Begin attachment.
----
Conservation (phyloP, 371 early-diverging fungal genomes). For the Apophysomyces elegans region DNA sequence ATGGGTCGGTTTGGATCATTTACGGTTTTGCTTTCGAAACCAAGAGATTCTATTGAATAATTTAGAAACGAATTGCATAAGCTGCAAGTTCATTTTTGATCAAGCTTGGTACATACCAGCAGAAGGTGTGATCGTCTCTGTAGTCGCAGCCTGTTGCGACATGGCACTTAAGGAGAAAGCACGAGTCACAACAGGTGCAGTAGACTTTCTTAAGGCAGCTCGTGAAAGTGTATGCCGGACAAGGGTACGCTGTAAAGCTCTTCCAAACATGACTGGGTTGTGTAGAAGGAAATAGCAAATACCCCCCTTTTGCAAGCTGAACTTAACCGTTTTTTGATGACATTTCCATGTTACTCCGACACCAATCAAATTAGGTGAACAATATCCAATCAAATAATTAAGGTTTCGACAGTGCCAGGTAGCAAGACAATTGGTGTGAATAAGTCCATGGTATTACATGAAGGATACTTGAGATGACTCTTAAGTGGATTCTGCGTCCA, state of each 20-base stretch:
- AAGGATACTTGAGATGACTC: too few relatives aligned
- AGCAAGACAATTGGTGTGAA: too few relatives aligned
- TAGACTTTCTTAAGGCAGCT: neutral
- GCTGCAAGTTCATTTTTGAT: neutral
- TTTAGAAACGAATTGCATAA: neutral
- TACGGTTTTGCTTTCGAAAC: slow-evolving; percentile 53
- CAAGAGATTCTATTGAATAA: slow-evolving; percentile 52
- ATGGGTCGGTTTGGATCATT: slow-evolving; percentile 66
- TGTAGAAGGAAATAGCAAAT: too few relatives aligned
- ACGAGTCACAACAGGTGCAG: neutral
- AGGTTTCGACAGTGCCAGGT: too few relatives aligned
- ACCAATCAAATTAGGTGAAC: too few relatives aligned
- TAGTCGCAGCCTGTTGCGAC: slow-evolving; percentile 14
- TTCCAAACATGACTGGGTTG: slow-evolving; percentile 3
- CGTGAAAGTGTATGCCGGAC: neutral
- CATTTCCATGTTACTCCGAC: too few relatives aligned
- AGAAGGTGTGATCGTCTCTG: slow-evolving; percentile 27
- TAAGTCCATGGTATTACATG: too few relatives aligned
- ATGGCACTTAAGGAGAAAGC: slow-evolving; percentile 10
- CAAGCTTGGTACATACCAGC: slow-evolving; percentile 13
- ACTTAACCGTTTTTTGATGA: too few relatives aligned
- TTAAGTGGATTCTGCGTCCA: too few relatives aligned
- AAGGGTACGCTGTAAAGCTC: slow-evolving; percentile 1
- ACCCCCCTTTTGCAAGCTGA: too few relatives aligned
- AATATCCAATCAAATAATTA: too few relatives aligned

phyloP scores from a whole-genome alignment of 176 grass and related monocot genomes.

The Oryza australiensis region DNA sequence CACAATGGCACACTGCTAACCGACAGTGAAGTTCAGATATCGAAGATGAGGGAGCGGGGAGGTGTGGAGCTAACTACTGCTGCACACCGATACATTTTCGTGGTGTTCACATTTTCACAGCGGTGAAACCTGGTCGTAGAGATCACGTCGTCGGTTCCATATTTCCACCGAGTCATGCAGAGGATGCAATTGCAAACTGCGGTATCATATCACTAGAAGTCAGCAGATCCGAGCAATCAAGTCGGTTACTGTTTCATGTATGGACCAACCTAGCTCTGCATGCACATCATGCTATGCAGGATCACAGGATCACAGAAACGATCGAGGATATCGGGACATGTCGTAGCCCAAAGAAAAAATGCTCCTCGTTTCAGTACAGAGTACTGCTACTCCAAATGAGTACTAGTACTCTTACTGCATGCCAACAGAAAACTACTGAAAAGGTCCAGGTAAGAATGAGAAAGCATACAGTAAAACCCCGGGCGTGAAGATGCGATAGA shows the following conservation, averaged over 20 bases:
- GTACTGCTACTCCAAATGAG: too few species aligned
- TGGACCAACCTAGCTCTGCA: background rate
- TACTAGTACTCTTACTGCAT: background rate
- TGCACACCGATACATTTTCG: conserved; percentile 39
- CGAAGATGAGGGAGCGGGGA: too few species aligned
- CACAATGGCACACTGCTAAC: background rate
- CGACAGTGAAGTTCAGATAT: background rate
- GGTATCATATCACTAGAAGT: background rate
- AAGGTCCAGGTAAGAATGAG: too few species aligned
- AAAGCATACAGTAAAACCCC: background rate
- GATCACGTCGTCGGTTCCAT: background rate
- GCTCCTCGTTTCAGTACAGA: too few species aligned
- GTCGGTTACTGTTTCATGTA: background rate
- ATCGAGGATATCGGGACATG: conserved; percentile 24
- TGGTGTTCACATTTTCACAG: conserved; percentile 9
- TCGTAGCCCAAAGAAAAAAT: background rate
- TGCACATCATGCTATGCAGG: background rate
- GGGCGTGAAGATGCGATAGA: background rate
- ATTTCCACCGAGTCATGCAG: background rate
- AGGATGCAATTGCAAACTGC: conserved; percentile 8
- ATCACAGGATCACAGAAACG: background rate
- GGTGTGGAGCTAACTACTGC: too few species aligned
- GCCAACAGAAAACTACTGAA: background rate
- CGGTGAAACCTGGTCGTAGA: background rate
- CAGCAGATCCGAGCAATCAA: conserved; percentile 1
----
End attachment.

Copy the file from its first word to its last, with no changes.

Conservation (phyloP, 371 early-diverging fungal genomes). For the Apophysomyces elegans region DNA sequence ATGGGTCGGTTTGGATCATTTACGGTTTTGCTTTCGAAACCAAGAGATTCTATTGAATAATTTAGAAACGAATTGCATAAGCTGCAAGTTCATTTTTGATCAAGCTTGGTACATACCAGCAGAAGGTGTGATCGTCTCTGTAGTCGCAGCCTGTTGCGACATGGCACTTAAGGAGAAAGCACGAGTCACAACAGGTGCAGTAGACTTTCTTAAGGCAGCTCGTGAAAGTGTATGCCGGACAAGGGTACGCTGTAAAGCTCTTCCAAACATGACTGGGTTGTGTAGAAGGAAATAGCAAATACCCCCCTTTTGCAAGCTGAACTTAACCGTTTTTTGATGACATTTCCATGTTACTCCGACACCAATCAAATTAGGTGAACAATATCCAATCAAATAATTAAGGTTTCGACAGTGCCAGGTAGCAAGACAATTGGTGTGAATAAGTCCATGGTATTACATGAAGGATACTTGAGATGACTCTTAAGTGGATTCTGCGTCCA, state of each 20-base stretch:
- AAGGATACTTGAGATGACTC: too few relatives aligned
- AGCAAGACAATTGGTGTGAA: too few relatives aligned
- TAGACTTTCTTAAGGCAGCT: neutral
- GCTGCAAGTTCATTTTTGAT: neutral
- TTTAGAAACGAATTGCATAA: neutral
- TACGGTTTTGCTTTCGAAAC: slow-evolving; percentile 53
- CAAGAGATTCTATTGAATAA: slow-evolving; percentile 52
- ATGGGTCGGTTTGGATCATT: slow-evolving; percentile 66
- TGTAGAAGGAAATAGCAAAT: too few relatives aligned
- ACGAGTCACAACAGGTGCAG: neutral
- AGGTTTCGACAGTGCCAGGT: too few relatives aligned
- ACCAATCAAATTAGGTGAAC: too few relatives aligned
- TAGTCGCAGCCTGTTGCGAC: slow-evolving; percentile 14
- TTCCAAACATGACTGGGTTG: slow-evolving; percentile 3
- CGTGAAAGTGTATGCCGGAC: neutral
- CATTTCCATGTTACTCCGAC: too few relatives aligned
- AGAAGGTGTGATCGTCTCTG: slow-evolving; percentile 27
- TAAGTCCATGGTATTACATG: too few relatives aligned
- ATGGCACTTAAGGAGAAAGC: slow-evolving; percentile 10
- CAAGCTTGGTACATACCAGC: slow-evolving; percentile 13
- ACTTAACCGTTTTTTGATGA: too few relatives aligned
- TTAAGTGGATTCTGCGTCCA: too few relatives aligned
- AAGGGTACGCTGTAAAGCTC: slow-evolving; percentile 1
- ACCCCCCTTTTGCAAGCTGA: too few relatives aligned
- AATATCCAATCAAATAATTA: too few relatives aligned

phyloP scores from a whole-genome alignment of 176 grass and related monocot genomes.

The Oryza australiensis region DNA sequence CACAATGGCACACTGCTAACCGACAGTGAAGTTCAGATATCGAAGATGAGGGAGCGGGGAGGTGTGGAGCTAACTACTGCTGCACACCGATACATTTTCGTGGTGTTCACATTTTCACAGCGGTGAAACCTGGTCGTAGAGATCACGTCGTCGGTTCCATATTTCCACCGAGTCATGCAGAGGATGCAATTGCAAACTGCGGTATCATATCACTAGAAGTCAGCAGATCCGAGCAATCAAGTCGGTTACTGTTTCATGTATGGACCAACCTAGCTCTGCATGCACATCATGCTATGCAGGATCACAGGATCACAGAAACGATCGAGGATATCGGGACATGTCGTAGCCCAAAGAAAAAATGCTCCTCGTTTCAGTACAGAGTACTGCTACTCCAAATGAGTACTAGTACTCTTACTGCATGCCAACAGAAAACTACTGAAAAGGTCCAGGTAAGAATGAGAAAGCATACAGTAAAACCCCGGGCGTGAAGATGCGATAGA shows the following conservation, averaged over 20 bases:
- GTACTGCTACTCCAAATGAG: too few species aligned
- TGGACCAACCTAGCTCTGCA: background rate
- TACTAGTACTCTTACTGCAT: background rate
- TGCACACCGATACATTTTCG: conserved; percentile 39
- CGAAGATGAGGGAGCGGGGA: too few species aligned
- CACAATGGCACACTGCTAAC: background rate
- CGACAGTGAAGTTCAGATAT: background rate
- GGTATCATATCACTAGAAGT: background rate
- AAGGTCCAGGTAAGAATGAG: too few species aligned
- AAAGCATACAGTAAAACCCC: background rate
- GATCACGTCGTCGGTTCCAT: background rate
- GCTCCTCGTTTCAGTACAGA: too few species aligned
- GTCGGTTACTGTTTCATGTA: background rate
- ATCGAGGATATCGGGACATG: conserved; percentile 24
- TGGTGTTCACATTTTCACAG: conserved; percentile 9
- TCGTAGCCCAAAGAAAAAAT: background rate
- TGCACATCATGCTATGCAGG: background rate
- GGGCGTGAAGATGCGATAGA: background rate
- ATTTCCACCGAGTCATGCAG: background rate
- AGGATGCAATTGCAAACTGC: conserved; percentile 8
- ATCACAGGATCACAGAAACG: background rate
- GGTGTGGAGCTAACTACTGC: too few species aligned
- GCCAACAGAAAACTACTGAA: background rate
- CGGTGAAACCTGGTCGTAGA: background rate
- CAGCAGATCCGAGCAATCAA: conserved; percentile 1